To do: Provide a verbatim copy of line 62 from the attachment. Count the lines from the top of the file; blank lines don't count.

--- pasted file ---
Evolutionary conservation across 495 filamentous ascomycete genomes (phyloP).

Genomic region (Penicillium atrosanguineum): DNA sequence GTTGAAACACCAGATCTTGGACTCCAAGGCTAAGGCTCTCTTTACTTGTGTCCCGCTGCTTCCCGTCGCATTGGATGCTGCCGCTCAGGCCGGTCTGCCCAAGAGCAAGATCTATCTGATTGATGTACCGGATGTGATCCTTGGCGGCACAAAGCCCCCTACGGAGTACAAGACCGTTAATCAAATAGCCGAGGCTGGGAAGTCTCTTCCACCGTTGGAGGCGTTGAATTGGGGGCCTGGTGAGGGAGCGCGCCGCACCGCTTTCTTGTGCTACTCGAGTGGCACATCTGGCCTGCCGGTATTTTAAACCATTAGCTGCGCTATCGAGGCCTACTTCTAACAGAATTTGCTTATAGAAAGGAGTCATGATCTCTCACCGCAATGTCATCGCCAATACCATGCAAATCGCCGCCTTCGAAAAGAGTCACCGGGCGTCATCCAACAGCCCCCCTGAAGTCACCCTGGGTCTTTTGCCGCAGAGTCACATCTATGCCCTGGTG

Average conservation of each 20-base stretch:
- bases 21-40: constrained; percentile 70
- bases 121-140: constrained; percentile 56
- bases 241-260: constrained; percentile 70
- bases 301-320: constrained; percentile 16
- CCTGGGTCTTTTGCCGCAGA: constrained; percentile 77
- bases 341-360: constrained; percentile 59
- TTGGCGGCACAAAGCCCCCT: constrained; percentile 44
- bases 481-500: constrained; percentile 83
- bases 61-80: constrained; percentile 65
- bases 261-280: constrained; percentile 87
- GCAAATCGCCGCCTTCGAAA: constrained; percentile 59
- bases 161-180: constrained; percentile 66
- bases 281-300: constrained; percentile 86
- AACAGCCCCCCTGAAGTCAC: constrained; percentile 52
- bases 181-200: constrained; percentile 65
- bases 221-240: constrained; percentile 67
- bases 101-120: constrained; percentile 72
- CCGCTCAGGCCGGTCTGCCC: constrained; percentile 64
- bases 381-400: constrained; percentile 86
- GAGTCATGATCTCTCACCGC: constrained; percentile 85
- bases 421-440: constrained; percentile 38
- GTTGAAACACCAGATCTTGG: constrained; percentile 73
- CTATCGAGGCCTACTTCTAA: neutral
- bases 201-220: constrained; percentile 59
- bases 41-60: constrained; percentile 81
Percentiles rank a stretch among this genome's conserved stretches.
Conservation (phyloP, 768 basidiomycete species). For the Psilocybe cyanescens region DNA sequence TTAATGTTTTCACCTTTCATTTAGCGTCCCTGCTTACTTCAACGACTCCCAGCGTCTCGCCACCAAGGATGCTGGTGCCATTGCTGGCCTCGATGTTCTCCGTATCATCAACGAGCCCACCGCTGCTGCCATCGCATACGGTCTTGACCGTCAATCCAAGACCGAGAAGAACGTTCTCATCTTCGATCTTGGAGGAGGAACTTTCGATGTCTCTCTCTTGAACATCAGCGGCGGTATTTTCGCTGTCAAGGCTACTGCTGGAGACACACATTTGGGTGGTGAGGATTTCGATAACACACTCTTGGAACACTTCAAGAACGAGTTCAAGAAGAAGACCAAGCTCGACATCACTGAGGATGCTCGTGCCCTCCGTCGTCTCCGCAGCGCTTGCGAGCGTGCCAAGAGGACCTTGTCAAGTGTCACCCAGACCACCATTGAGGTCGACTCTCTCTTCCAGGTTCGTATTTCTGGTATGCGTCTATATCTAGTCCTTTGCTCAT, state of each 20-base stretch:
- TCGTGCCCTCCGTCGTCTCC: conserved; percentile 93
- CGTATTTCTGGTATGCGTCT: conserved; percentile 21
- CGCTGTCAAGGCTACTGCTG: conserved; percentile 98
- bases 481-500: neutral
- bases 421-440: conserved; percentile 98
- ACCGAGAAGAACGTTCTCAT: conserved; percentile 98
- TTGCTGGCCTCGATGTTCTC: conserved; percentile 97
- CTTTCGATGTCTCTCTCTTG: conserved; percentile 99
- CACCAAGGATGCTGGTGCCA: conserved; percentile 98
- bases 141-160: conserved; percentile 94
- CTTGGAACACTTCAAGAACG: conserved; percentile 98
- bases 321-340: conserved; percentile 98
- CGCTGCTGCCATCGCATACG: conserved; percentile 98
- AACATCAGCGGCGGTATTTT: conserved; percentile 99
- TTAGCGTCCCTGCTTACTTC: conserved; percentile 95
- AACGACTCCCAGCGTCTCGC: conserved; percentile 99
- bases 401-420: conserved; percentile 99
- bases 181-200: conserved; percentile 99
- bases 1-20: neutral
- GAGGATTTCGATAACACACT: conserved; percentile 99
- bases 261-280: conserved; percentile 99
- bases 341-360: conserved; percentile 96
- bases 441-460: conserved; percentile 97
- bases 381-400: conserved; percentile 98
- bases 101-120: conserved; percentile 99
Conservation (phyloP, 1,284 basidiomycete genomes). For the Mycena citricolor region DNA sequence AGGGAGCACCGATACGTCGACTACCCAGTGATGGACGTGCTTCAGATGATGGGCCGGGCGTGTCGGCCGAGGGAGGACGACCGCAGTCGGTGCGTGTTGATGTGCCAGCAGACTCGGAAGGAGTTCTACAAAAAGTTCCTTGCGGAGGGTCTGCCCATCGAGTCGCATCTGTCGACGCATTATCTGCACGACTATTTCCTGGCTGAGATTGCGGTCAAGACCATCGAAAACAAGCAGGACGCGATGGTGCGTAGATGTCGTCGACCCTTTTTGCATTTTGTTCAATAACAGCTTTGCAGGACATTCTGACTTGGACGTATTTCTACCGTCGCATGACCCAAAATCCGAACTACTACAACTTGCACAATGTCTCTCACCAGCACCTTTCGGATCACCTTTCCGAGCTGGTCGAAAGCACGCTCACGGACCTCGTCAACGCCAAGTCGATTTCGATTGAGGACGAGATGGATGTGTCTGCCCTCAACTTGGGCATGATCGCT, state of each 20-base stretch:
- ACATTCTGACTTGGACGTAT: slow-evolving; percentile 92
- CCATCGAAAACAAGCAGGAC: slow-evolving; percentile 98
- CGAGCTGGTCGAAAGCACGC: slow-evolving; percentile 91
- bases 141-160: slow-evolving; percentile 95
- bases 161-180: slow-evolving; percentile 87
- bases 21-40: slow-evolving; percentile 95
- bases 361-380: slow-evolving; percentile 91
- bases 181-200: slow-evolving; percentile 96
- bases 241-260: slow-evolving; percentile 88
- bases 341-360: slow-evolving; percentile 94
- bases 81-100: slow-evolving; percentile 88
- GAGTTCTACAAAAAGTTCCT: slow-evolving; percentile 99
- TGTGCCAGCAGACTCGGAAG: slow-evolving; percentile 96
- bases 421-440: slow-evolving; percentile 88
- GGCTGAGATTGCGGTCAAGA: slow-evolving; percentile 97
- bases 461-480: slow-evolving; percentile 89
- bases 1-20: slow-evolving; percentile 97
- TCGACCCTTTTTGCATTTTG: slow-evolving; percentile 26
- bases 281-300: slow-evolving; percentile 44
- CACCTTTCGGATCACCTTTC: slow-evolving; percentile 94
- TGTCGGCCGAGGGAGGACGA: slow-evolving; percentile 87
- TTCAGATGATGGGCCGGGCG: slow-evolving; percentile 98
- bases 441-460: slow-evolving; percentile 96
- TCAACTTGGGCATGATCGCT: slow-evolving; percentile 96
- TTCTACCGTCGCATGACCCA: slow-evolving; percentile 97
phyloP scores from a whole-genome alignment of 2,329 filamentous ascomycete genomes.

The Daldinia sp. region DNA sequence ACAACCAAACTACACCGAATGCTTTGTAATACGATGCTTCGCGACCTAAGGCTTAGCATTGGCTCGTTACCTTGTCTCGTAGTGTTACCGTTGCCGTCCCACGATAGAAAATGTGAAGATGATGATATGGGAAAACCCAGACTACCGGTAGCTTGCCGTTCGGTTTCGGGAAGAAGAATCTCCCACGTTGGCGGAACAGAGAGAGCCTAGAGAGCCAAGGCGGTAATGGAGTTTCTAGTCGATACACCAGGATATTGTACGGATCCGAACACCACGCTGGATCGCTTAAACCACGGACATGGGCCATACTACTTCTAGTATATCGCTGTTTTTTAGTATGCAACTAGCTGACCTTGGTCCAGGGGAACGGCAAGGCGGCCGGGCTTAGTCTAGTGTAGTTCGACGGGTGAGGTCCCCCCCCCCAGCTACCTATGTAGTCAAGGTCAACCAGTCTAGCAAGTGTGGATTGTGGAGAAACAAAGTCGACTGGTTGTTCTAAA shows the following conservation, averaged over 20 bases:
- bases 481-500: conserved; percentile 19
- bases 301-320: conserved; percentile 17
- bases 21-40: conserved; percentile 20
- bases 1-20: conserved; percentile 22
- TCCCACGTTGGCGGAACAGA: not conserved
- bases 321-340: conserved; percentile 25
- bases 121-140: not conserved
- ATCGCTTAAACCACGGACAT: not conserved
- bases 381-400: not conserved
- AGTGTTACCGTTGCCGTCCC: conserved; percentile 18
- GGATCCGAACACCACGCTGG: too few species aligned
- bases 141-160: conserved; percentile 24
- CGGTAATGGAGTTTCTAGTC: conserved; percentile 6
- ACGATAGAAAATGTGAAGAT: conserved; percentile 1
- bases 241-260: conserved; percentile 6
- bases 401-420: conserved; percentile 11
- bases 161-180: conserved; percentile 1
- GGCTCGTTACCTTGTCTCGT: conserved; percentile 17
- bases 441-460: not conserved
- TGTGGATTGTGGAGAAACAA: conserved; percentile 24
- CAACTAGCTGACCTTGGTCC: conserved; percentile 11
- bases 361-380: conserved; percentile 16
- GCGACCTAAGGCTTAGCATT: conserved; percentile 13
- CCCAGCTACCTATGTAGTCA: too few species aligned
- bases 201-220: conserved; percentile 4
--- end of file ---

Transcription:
- bases 21-40: slow-evolving; percentile 95